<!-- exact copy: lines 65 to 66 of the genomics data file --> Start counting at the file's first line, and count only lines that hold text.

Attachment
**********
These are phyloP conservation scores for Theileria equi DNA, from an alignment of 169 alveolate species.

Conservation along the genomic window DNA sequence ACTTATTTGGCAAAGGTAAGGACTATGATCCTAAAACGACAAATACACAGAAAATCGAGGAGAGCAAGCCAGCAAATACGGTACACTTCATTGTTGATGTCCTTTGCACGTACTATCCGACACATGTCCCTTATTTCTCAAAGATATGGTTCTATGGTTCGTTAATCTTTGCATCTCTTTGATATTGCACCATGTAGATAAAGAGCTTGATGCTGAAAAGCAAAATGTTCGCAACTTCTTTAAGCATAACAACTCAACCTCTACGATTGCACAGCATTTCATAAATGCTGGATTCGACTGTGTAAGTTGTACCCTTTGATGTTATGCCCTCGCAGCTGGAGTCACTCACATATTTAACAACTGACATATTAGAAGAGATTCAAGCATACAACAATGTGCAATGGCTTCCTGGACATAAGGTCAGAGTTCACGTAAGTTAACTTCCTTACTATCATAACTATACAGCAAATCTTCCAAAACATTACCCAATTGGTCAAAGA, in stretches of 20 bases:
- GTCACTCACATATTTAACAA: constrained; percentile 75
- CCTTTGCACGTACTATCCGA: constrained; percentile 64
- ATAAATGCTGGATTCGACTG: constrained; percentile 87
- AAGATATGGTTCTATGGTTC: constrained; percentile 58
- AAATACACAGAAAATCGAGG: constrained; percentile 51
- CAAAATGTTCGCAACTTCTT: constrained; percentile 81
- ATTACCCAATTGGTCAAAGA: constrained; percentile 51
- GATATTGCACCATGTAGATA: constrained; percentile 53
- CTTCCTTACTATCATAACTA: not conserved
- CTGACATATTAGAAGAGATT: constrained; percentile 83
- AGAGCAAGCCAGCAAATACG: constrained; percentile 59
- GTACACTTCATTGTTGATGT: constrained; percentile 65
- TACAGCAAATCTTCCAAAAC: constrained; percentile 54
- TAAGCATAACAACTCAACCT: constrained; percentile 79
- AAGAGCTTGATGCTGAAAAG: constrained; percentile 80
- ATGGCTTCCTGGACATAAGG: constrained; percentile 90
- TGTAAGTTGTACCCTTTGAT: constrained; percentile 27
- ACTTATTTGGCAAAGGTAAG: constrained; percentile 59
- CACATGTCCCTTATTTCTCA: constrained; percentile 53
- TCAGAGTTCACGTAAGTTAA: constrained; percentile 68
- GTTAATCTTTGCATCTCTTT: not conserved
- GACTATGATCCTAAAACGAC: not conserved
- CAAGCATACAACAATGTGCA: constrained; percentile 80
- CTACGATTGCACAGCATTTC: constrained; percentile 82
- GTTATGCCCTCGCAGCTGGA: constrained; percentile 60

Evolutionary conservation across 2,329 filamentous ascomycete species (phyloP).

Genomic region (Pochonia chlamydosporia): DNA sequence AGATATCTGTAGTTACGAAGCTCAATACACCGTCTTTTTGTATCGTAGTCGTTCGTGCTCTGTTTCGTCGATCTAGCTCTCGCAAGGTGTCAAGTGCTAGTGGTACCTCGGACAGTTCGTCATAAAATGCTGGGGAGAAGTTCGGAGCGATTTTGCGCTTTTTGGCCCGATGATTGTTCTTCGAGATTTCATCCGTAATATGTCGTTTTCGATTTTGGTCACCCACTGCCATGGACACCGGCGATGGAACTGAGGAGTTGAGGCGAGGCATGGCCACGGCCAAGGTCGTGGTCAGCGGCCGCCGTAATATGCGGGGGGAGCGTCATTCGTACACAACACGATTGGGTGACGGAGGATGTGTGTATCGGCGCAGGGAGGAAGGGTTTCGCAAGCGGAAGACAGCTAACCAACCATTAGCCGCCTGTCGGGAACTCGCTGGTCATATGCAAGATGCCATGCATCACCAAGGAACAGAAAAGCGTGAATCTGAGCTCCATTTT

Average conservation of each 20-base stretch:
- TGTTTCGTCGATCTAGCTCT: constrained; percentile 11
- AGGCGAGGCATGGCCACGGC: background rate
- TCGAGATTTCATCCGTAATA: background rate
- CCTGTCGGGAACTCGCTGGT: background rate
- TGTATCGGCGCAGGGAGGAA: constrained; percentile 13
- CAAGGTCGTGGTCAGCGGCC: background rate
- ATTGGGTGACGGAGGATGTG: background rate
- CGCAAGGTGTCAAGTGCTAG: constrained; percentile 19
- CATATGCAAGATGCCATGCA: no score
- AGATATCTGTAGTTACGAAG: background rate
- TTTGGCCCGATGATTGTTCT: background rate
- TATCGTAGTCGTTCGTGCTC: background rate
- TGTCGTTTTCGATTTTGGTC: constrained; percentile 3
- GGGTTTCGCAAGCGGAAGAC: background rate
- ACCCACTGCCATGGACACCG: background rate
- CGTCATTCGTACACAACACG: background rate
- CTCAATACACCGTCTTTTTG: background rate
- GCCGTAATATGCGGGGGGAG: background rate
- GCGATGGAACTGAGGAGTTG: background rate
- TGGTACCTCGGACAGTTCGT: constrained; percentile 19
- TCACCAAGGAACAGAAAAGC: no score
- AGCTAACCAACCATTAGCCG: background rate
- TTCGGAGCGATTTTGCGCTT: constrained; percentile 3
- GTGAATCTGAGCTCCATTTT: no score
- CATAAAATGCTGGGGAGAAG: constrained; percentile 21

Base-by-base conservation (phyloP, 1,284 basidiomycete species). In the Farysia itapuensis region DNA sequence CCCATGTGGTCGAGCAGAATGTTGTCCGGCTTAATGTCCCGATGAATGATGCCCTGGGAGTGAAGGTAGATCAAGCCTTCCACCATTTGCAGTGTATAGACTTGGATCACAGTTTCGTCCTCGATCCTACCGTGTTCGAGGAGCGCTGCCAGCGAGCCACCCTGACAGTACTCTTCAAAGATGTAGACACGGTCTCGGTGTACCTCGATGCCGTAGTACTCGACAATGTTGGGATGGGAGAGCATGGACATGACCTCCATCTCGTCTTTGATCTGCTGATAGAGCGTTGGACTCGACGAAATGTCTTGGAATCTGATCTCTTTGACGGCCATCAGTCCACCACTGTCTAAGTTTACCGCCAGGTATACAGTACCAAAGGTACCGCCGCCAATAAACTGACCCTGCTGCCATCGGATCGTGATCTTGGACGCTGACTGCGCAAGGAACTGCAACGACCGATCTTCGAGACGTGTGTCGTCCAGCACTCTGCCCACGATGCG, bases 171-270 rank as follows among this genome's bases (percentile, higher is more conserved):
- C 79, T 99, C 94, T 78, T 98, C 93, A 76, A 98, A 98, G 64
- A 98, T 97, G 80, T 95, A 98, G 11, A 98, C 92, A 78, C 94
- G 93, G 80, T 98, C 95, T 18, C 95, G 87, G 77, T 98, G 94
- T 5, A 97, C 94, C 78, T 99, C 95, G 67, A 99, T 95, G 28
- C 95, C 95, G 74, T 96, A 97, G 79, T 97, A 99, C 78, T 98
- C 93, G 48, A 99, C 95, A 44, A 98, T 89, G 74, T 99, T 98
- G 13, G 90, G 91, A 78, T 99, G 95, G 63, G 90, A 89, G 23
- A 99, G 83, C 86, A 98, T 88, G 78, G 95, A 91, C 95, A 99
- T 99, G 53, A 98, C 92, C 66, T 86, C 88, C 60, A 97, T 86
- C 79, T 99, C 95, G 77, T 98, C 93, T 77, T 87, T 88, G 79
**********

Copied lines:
- T 99, G 53, A 98, C 92, C 66, T 86, C 88, C 60, A 97, T 86
- C 79, T 99, C 95, G 77, T 98, C 93, T 77, T 87, T 88, G 79